2. PtX projects are capital-intensive endeavours, requiring substantial funding for successful implementation. Given the scale of investment required, there is a need for financial institutions to participate in financing projects at significant leverage levels and with extended tenors.
  3. The novelty of the PtX industry demands innovative business models that effectively mitigate risks. Two main models are identified: the “Captive Model,” involving on-site PtX production for self-consumption, and the “Merchant Model,” where PtX is produced for sale. The project’s specific business model impacts risk factors and cash inflow dynamics.
  4. PtX projects encompass multiple stages, including renewable energy, electrolysis, storage, processing, shipping and utilisation. Investments can be bundled under a single Engineering, Procurement and Construction (EPC) contract or separated into different projects, each with distinct financing mechanisms tailored to their specific requirements.
  5. Challenges facing investors and financiers in PtX projects are attributed to the early stage of the PtX market. Uncertainties regarding prices, regulations and standards affect long-term offtake agreement commitments. Equipment suppliers’ limitations in providing firm delivery deadlines and technical guarantees, as well as the risk of technological obsolescence, add to these challenges. The transportation and logistics of PtX products also pose concerns for potential investors.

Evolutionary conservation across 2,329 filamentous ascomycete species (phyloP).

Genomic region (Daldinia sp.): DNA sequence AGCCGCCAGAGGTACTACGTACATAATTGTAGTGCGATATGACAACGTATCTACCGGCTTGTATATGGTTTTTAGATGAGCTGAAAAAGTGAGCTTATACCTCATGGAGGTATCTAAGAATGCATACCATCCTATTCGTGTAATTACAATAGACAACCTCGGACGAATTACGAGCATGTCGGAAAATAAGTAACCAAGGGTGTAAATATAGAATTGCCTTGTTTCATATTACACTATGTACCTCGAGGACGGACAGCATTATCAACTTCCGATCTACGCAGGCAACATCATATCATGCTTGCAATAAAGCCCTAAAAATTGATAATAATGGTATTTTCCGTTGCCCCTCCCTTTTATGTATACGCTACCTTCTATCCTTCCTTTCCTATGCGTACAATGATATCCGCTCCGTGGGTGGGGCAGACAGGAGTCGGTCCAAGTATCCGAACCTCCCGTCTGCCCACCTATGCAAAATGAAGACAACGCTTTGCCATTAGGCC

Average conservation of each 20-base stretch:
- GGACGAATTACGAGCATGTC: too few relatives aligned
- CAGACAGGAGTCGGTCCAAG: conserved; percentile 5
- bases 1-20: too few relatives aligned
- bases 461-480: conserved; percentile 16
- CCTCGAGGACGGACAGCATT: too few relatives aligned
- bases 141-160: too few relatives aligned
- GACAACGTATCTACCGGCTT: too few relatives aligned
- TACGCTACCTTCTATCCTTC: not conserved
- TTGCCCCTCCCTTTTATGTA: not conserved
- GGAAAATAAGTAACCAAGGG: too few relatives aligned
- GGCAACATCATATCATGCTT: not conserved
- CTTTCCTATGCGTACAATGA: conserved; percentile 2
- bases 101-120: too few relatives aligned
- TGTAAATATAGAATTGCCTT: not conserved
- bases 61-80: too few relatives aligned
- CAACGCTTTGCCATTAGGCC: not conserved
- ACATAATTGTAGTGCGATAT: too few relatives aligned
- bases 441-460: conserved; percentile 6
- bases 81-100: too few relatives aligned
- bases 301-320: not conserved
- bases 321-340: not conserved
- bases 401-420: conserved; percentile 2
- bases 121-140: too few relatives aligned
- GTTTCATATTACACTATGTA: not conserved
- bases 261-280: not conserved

6. The specific financing instruments needed for PtX projects vary based on project characteristics. Strong governmental support and de-risking instruments, such as first-loss guarantees from DFIs, are critical for enhancing project bankability. Concessional loans and grants can make projects more attractive to equity providers. These instruments are particularly vital for early-stage projects with higher risk perception and capital expenditure.
  7. Initial PtX projects may require guarantees from sponsors capable of shouldering risks related to supply and demand. Companies driving the early projects could be those seeking to decarbonise their operations, such as ammonia manufacturers, fertiliser plants and steel mills.
  8. The required return on investment for PtX projects is influenced by perceived risks. OECD countries tend to have single-digit required returns on equity, while non-OECD countries demand higher double-digit returns due to perceived risk premiums. The expected return of a PtX project needs to exceed the hurdle rate to attract investor interest.
  9. To make PtX projects competitive, factors such as remuneration of PtX production, risk perception reduction and establishment of a global PtX-finance knowledge hub are essential. H2Global’s mechanism can play a pivotal role in setting standards for PtX fuel auctions. Collaborative efforts to reduce risk perception and information dissemination through a knowledge hub could accelerate industry growth.

In conclusion, the nascent nature of the PtX industry, uncertainties in demand and supply and the need for tailored financing instruments all play roles in shaping the landscape. By addressing these challenges and leveraging governmental support, industry collaboration and innovative financing mechanisms, the path to a greener energy future through PtX projects can be expedited.